The BPD and HC groups did not differ in age, sex, or handedness (Table 1). As expected the BPD patients scored higher (Table 1) in depression (HAMD), affective lability (ALS), impulsiveness (BIS-11), and state and trait anger (STAXI). They scored lower in state anxiety (STAI-State) and did not differ in trait anxiety (STAI-trait). None of the BPD patients met criteria for current major depressive disorder, two had generalized anxiety disorder, and two met criteria for current PTSD. As is typical of clinical samples of BPD patients, a history of depression or anxiety disorders was common, with 12 patients reporting prior major depression. One patient had past panic disorder, two had past generalized anxiety disorder, seven had past PTSD, and two a past eating disorder. Axis II comorbidity was present as is typical in BPD samples (see Table S1).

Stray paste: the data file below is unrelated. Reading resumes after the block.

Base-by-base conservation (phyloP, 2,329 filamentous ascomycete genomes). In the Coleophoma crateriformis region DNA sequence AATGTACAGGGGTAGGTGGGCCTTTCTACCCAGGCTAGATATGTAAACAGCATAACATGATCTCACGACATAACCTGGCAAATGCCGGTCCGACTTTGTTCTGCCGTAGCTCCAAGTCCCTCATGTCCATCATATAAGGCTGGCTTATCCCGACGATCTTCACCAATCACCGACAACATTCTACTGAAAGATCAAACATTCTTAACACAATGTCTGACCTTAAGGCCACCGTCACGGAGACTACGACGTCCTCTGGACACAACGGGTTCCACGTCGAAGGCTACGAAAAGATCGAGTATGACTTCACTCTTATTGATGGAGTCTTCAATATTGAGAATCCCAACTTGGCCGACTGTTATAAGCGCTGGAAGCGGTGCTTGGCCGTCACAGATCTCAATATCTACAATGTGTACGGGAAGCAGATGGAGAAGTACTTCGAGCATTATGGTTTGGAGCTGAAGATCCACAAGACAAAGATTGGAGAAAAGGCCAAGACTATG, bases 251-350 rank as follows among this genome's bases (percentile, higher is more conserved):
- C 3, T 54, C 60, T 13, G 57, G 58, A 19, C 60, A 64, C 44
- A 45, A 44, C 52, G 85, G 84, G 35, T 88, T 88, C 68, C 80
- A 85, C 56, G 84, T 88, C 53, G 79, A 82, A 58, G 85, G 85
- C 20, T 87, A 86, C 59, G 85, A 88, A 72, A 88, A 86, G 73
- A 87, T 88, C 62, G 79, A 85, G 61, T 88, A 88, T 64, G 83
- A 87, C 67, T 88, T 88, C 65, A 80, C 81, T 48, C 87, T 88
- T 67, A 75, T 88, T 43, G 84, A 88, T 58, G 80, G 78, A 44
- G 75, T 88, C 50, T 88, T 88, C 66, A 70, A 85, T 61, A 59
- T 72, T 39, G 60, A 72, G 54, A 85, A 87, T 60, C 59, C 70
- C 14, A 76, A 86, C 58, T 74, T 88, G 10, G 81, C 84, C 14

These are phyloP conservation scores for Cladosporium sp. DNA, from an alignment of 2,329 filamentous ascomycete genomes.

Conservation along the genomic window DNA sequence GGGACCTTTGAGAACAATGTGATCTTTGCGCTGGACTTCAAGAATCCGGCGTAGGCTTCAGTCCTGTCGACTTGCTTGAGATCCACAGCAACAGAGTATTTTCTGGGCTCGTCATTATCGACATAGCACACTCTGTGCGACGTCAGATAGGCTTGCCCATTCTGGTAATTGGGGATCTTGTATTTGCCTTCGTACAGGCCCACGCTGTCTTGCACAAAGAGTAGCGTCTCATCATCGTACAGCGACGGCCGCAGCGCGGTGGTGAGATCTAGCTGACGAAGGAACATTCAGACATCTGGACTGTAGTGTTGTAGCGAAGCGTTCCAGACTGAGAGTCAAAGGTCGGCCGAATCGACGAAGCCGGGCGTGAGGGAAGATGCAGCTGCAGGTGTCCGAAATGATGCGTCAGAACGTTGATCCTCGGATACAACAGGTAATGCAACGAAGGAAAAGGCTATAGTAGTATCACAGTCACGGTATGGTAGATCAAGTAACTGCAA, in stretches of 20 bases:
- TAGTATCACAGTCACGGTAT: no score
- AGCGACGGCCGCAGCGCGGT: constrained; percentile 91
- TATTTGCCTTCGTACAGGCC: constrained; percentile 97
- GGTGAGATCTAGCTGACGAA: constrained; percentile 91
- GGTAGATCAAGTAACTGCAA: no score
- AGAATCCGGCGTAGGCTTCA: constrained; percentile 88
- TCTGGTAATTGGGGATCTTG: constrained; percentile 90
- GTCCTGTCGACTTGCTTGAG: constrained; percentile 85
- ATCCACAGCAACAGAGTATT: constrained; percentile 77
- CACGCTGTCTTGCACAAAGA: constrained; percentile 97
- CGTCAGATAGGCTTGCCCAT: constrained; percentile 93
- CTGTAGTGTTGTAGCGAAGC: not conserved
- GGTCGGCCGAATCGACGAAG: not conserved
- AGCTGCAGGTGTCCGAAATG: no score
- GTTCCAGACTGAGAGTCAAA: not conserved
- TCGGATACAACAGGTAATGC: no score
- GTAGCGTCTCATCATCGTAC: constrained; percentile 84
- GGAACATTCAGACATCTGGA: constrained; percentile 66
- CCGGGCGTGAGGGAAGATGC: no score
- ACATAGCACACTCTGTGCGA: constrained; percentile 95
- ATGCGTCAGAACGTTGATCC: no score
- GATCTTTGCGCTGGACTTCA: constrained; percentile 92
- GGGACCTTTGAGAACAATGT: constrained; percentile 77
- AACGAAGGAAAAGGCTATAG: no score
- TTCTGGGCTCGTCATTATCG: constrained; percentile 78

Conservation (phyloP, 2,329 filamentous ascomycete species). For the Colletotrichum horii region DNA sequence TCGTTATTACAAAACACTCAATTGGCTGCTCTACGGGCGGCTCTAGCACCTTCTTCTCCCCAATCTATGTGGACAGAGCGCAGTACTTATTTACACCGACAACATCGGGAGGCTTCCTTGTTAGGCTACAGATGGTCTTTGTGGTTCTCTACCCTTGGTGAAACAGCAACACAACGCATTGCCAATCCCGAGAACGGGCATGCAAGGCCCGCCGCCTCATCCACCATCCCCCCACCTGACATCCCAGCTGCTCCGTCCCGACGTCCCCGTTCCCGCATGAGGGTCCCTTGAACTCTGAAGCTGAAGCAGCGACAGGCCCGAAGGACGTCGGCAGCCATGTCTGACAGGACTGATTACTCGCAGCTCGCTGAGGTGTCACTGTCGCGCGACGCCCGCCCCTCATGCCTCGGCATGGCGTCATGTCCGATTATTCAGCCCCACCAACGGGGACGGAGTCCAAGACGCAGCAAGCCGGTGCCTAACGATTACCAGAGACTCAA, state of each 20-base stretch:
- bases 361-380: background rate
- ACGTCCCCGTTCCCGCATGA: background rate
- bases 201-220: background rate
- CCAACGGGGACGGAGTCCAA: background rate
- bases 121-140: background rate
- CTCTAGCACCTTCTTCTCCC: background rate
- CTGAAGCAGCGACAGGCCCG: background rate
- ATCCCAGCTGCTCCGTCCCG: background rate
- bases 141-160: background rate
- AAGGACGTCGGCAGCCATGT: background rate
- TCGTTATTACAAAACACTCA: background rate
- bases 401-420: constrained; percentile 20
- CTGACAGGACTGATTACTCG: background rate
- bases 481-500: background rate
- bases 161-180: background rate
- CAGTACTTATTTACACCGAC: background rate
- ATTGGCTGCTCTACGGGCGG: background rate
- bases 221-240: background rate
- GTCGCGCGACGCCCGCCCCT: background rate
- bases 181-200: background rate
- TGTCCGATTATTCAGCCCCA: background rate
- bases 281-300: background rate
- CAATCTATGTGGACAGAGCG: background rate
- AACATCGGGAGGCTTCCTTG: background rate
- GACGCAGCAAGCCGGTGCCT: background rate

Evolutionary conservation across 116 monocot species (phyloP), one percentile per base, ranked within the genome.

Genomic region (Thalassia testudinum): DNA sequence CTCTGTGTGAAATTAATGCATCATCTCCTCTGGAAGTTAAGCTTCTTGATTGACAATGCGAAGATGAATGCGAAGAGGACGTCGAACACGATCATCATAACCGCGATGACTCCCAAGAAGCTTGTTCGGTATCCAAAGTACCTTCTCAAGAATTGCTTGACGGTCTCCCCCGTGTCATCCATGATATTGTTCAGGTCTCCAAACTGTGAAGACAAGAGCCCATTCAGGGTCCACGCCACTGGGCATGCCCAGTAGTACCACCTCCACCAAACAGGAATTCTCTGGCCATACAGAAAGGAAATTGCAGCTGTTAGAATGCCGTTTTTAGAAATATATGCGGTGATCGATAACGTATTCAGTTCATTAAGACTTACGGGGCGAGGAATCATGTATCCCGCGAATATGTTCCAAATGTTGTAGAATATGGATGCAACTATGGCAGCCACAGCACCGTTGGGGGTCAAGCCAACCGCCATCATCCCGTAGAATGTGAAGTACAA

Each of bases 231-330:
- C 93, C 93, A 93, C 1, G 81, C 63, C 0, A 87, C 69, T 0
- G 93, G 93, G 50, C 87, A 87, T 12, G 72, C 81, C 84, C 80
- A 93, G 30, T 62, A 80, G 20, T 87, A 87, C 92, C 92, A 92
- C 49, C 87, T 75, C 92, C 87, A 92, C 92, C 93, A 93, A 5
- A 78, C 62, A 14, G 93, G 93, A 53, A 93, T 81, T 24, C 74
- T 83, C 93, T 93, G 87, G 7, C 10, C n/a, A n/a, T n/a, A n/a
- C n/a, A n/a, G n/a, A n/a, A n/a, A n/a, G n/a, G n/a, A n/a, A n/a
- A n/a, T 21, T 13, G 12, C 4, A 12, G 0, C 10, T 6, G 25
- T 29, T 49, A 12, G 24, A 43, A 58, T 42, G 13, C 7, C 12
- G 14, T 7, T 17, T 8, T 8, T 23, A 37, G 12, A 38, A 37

Stimuli for the reappraisal task were pictures depicting aversive (negative) and neutral interpersonal situations from the International Affective Picture System (IAPS) (48). Since BPD’s are particularly emotionally responsive to interpersonal cues (2) and social and non-social emotions are processed differently in the brain (49–52) we chose to restrict our stimuli to social cues, specifically excluding non-social IAPS pictures that have been intermixed with social stimuli in prior reappraisal studies. Selected negative interpersonal scenes included pictures of people in situations depicting loss or grief, abuse or physical threat. Neutral images depicted persons engaged in work or hobbies, or attending public events. For the two instructional conditions described below we selected two sets of negative images that were matched for valence (mean valence norm ratings 2.3 and 2.4, respectively, where 1= most negative and 9=most positive; t(45)=.95, n.s.) and two sets of neutral images also matched for valence (mean ratings 5.2 in each set; t(47)=.49, n.s.). Images were also matched for arousal rating between conditions. Negative images were more arousing than neutral images (mean scores 6.1 and 5.7 respectively for negative images (t(45)=1.30, n.s.), and 3.8 and 3.5 for neutral images (t(47)=1.22, n.s.) where 1= least arousing and 9 = most arousing).